Anyone who’s ever known a toddler probably knows what a “meltdown” is – you know, when that sweet and adorable little sweetie pie morphs instantaneously into a red-in-the-face, screaming and kicking ball of fury? Psychologists will tell you that this is considered quite normal behaviour for most 2yo kids – but what about when the meltdown isn’t your child’s but yours? Mummy meltdowns are real, and I’m speaking from personal experience.
There’s a song I love which begins with these words:
Make my heart tender and pure,
Make me strong, help me endure.
Recently I’ve been thinking about that – the cultivation of a tender heart.
You know, so many parenting articles these days focus on building grit and resilience in our kids – hey, even I have blogged about that in the past! We want our children to be able to stand strong amidst the storms of life that will come their way; we want them to learn the value of hard work and never giving up, on getting up from failure and trying again.
I want that for my boys too. But how do we do it?
It’s been a few weeks since our Ergoworks desk and chair arrived, and the boy has settled down nicely in his new workspace. Nowadays, he certainly has a better posture when he’s doing his work, and sitting properly also seems to be helping him to focus better on his work. I’m pleasantly surprised that he’s also managed to keep his desk fairly clean and neat for these few weeks, and it’s far less cluttered than his previous table was – thanks to the shelves on the wall-end. Thank you Ergoworks!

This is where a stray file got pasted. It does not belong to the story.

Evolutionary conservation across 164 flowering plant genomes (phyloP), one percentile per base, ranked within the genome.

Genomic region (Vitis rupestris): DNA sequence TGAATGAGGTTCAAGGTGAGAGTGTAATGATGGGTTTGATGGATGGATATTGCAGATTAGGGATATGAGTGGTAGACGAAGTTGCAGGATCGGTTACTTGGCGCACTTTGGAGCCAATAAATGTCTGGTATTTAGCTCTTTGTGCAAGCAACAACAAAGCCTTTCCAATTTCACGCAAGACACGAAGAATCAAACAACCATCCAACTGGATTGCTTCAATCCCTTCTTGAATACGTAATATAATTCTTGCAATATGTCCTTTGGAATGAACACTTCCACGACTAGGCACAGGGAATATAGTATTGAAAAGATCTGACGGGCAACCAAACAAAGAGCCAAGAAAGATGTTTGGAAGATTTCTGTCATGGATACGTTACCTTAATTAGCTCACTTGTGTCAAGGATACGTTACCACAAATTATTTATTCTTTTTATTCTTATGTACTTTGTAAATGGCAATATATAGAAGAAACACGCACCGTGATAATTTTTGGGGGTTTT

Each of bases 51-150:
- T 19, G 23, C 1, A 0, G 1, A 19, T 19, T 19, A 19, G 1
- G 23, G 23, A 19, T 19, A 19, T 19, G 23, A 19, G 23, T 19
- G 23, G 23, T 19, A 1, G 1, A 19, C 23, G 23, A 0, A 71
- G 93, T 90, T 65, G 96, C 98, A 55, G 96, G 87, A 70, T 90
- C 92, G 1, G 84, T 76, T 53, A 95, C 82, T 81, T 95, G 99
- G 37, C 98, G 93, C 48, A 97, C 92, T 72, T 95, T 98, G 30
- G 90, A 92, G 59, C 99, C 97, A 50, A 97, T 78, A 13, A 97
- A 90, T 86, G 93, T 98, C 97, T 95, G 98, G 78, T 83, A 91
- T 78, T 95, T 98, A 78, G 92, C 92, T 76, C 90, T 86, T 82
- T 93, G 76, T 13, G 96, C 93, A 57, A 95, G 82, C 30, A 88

The other day, I was walking behind the boys as they trotted hand in hand down the corridor to the lift, and it dawned on me that they have grown quite a fair bit this year. To be sure, they are both still on the (very) small side, but I distinctly remember those too-long school shorts reaching below David’s knees on that first day of Primary 1 that now seems like such a distant memory. Those same shorts are a clear 2 cm above his knee now. And I marvel at Daryl’s newfound swagger and style of walking that he only picked up sometime this year too. How my heart ached in that moment of realisation that my boys are growing up right before my eyes…
When David told me some months ago that he wanted a science-themed party for his seventh birthday, I think my first thought was “Oh no.” Not because I didn’t like the idea – I’m thrilled the boy is curious about a million and one things – but because I had NO CLUE how to plan a science program! I did google for some experiments that we could do, but just couldn’t envision how that would work out with a group of at least 10 kids. Crowd control is my weakest link.
Then I discovered Mad Science, the team which makes science come alive in fun and engaging ways for children with their collection of interesting gear and interactive programs. David and I watched some of their experiments online, and he was hooked! When the Mad Science Singapore team offered to sponsor us with a Mad Science program for his birthday party, he was over the moon – and so was I 🙂
Nobody ever said parenting is easy, but it wasn’t until I became a parent that I realised how hard this parenting business can be.
David has been so excited about getting his new workspace from Ergoworks, ever since I posted this some weeks back. And during the September holidays, we finally managed to make the trip down as a family to check out their extensive range of ergonomic products! Of course, somebody had to bring along his current Geronimo Stilton book to test out his new table 😉